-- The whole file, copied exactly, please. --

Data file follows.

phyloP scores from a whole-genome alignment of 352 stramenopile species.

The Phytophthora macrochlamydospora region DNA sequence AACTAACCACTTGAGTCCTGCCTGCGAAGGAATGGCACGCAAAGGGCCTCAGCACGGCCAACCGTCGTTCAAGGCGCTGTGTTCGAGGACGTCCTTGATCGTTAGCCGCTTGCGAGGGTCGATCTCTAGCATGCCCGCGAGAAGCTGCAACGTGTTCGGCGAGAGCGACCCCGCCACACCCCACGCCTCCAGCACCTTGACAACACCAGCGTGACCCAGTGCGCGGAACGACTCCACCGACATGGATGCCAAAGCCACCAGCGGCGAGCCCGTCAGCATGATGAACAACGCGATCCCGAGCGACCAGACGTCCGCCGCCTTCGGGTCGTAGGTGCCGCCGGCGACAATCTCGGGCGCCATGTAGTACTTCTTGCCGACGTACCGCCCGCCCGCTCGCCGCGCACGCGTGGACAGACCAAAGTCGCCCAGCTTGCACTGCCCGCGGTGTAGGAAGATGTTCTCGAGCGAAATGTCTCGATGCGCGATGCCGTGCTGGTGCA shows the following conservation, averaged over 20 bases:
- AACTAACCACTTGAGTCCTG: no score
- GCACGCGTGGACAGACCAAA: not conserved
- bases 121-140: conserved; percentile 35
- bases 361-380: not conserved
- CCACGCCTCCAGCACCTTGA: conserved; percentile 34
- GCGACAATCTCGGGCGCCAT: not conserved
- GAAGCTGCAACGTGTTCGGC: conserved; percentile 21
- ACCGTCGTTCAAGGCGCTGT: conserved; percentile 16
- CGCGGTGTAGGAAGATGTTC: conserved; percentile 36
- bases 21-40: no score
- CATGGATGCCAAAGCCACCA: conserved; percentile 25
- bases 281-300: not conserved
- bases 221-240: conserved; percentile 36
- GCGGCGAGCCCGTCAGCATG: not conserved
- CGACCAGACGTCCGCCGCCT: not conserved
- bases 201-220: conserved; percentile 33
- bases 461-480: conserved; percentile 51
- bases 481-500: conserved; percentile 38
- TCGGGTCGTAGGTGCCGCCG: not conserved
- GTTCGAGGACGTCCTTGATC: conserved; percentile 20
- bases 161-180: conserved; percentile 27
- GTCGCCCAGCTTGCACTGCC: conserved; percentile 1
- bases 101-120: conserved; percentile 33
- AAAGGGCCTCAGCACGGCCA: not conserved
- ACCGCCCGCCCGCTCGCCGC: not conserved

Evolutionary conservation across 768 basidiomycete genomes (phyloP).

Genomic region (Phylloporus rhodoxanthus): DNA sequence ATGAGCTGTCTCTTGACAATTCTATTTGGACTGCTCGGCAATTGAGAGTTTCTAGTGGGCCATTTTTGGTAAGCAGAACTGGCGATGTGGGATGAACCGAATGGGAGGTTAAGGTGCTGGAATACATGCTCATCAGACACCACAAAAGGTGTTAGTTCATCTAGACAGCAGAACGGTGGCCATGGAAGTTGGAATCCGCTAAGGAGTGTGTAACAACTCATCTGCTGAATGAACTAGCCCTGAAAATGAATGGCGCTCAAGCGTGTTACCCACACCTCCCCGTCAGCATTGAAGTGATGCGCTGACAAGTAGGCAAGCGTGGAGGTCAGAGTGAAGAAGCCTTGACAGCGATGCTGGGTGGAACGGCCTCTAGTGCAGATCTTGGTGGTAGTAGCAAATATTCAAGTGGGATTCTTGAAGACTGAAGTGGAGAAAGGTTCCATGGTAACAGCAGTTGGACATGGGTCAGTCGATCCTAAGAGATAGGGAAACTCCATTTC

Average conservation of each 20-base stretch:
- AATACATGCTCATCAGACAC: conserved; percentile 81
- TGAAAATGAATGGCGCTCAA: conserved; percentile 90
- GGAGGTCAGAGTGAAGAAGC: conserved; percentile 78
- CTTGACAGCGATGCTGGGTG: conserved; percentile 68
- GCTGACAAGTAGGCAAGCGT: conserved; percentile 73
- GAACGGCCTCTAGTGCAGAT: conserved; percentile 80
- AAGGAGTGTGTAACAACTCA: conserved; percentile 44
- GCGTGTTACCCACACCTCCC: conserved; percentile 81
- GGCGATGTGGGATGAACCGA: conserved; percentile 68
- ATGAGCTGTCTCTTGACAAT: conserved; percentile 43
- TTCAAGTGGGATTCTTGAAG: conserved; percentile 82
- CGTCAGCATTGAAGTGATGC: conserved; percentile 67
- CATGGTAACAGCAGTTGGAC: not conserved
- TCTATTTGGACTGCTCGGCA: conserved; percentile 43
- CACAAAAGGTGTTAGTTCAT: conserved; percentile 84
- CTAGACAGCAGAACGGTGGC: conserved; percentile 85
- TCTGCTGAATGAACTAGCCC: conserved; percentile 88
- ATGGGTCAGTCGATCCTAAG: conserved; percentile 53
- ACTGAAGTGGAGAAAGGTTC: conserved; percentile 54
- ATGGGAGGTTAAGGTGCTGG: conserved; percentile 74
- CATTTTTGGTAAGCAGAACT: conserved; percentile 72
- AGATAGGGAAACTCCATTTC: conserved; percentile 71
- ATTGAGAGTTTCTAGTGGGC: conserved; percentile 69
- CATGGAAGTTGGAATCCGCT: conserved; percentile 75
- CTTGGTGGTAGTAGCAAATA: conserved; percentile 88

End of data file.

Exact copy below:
phyloP scores from a whole-genome alignment of 352 stramenopile species.

The Phytophthora macrochlamydospora region DNA sequence AACTAACCACTTGAGTCCTGCCTGCGAAGGAATGGCACGCAAAGGGCCTCAGCACGGCCAACCGTCGTTCAAGGCGCTGTGTTCGAGGACGTCCTTGATCGTTAGCCGCTTGCGAGGGTCGATCTCTAGCATGCCCGCGAGAAGCTGCAACGTGTTCGGCGAGAGCGACCCCGCCACACCCCACGCCTCCAGCACCTTGACAACACCAGCGTGACCCAGTGCGCGGAACGACTCCACCGACATGGATGCCAAAGCCACCAGCGGCGAGCCCGTCAGCATGATGAACAACGCGATCCCGAGCGACCAGACGTCCGCCGCCTTCGGGTCGTAGGTGCCGCCGGCGACAATCTCGGGCGCCATGTAGTACTTCTTGCCGACGTACCGCCCGCCCGCTCGCCGCGCACGCGTGGACAGACCAAAGTCGCCCAGCTTGCACTGCCCGCGGTGTAGGAAGATGTTCTCGAGCGAAATGTCTCGATGCGCGATGCCGTGCTGGTGCA shows the following conservation, averaged over 20 bases:
- AACTAACCACTTGAGTCCTG: no score
- GCACGCGTGGACAGACCAAA: not conserved
- bases 121-140: conserved; percentile 35
- bases 361-380: not conserved
- CCACGCCTCCAGCACCTTGA: conserved; percentile 34
- GCGACAATCTCGGGCGCCAT: not conserved
- GAAGCTGCAACGTGTTCGGC: conserved; percentile 21
- ACCGTCGTTCAAGGCGCTGT: conserved; percentile 16
- CGCGGTGTAGGAAGATGTTC: conserved; percentile 36
- bases 21-40: no score
- CATGGATGCCAAAGCCACCA: conserved; percentile 25
- bases 281-300: not conserved
- bases 221-240: conserved; percentile 36
- GCGGCGAGCCCGTCAGCATG: not conserved
- CGACCAGACGTCCGCCGCCT: not conserved
- bases 201-220: conserved; percentile 33
- bases 461-480: conserved; percentile 51
- bases 481-500: conserved; percentile 38
- TCGGGTCGTAGGTGCCGCCG: not conserved
- GTTCGAGGACGTCCTTGATC: conserved; percentile 20
- bases 161-180: conserved; percentile 27
- GTCGCCCAGCTTGCACTGCC: conserved; percentile 1
- bases 101-120: conserved; percentile 33
- AAAGGGCCTCAGCACGGCCA: not conserved
- ACCGCCCGCCCGCTCGCCGC: not conserved

Evolutionary conservation across 768 basidiomycete genomes (phyloP).

Genomic region (Phylloporus rhodoxanthus): DNA sequence ATGAGCTGTCTCTTGACAATTCTATTTGGACTGCTCGGCAATTGAGAGTTTCTAGTGGGCCATTTTTGGTAAGCAGAACTGGCGATGTGGGATGAACCGAATGGGAGGTTAAGGTGCTGGAATACATGCTCATCAGACACCACAAAAGGTGTTAGTTCATCTAGACAGCAGAACGGTGGCCATGGAAGTTGGAATCCGCTAAGGAGTGTGTAACAACTCATCTGCTGAATGAACTAGCCCTGAAAATGAATGGCGCTCAAGCGTGTTACCCACACCTCCCCGTCAGCATTGAAGTGATGCGCTGACAAGTAGGCAAGCGTGGAGGTCAGAGTGAAGAAGCCTTGACAGCGATGCTGGGTGGAACGGCCTCTAGTGCAGATCTTGGTGGTAGTAGCAAATATTCAAGTGGGATTCTTGAAGACTGAAGTGGAGAAAGGTTCCATGGTAACAGCAGTTGGACATGGGTCAGTCGATCCTAAGAGATAGGGAAACTCCATTTC

Average conservation of each 20-base stretch:
- AATACATGCTCATCAGACAC: conserved; percentile 81
- TGAAAATGAATGGCGCTCAA: conserved; percentile 90
- GGAGGTCAGAGTGAAGAAGC: conserved; percentile 78
- CTTGACAGCGATGCTGGGTG: conserved; percentile 68
- GCTGACAAGTAGGCAAGCGT: conserved; percentile 73
- GAACGGCCTCTAGTGCAGAT: conserved; percentile 80
- AAGGAGTGTGTAACAACTCA: conserved; percentile 44
- GCGTGTTACCCACACCTCCC: conserved; percentile 81
- GGCGATGTGGGATGAACCGA: conserved; percentile 68
- ATGAGCTGTCTCTTGACAAT: conserved; percentile 43
- TTCAAGTGGGATTCTTGAAG: conserved; percentile 82
- CGTCAGCATTGAAGTGATGC: conserved; percentile 67
- CATGGTAACAGCAGTTGGAC: not conserved
- TCTATTTGGACTGCTCGGCA: conserved; percentile 43
- CACAAAAGGTGTTAGTTCAT: conserved; percentile 84
- CTAGACAGCAGAACGGTGGC: conserved; percentile 85
- TCTGCTGAATGAACTAGCCC: conserved; percentile 88
- ATGGGTCAGTCGATCCTAAG: conserved; percentile 53
- ACTGAAGTGGAGAAAGGTTC: conserved; percentile 54
- ATGGGAGGTTAAGGTGCTGG: conserved; percentile 74
- CATTTTTGGTAAGCAGAACT: conserved; percentile 72
- AGATAGGGAAACTCCATTTC: conserved; percentile 71
- ATTGAGAGTTTCTAGTGGGC: conserved; percentile 69
- CATGGAAGTTGGAATCCGCT: conserved; percentile 75
- CTTGGTGGTAGTAGCAAATA: conserved; percentile 88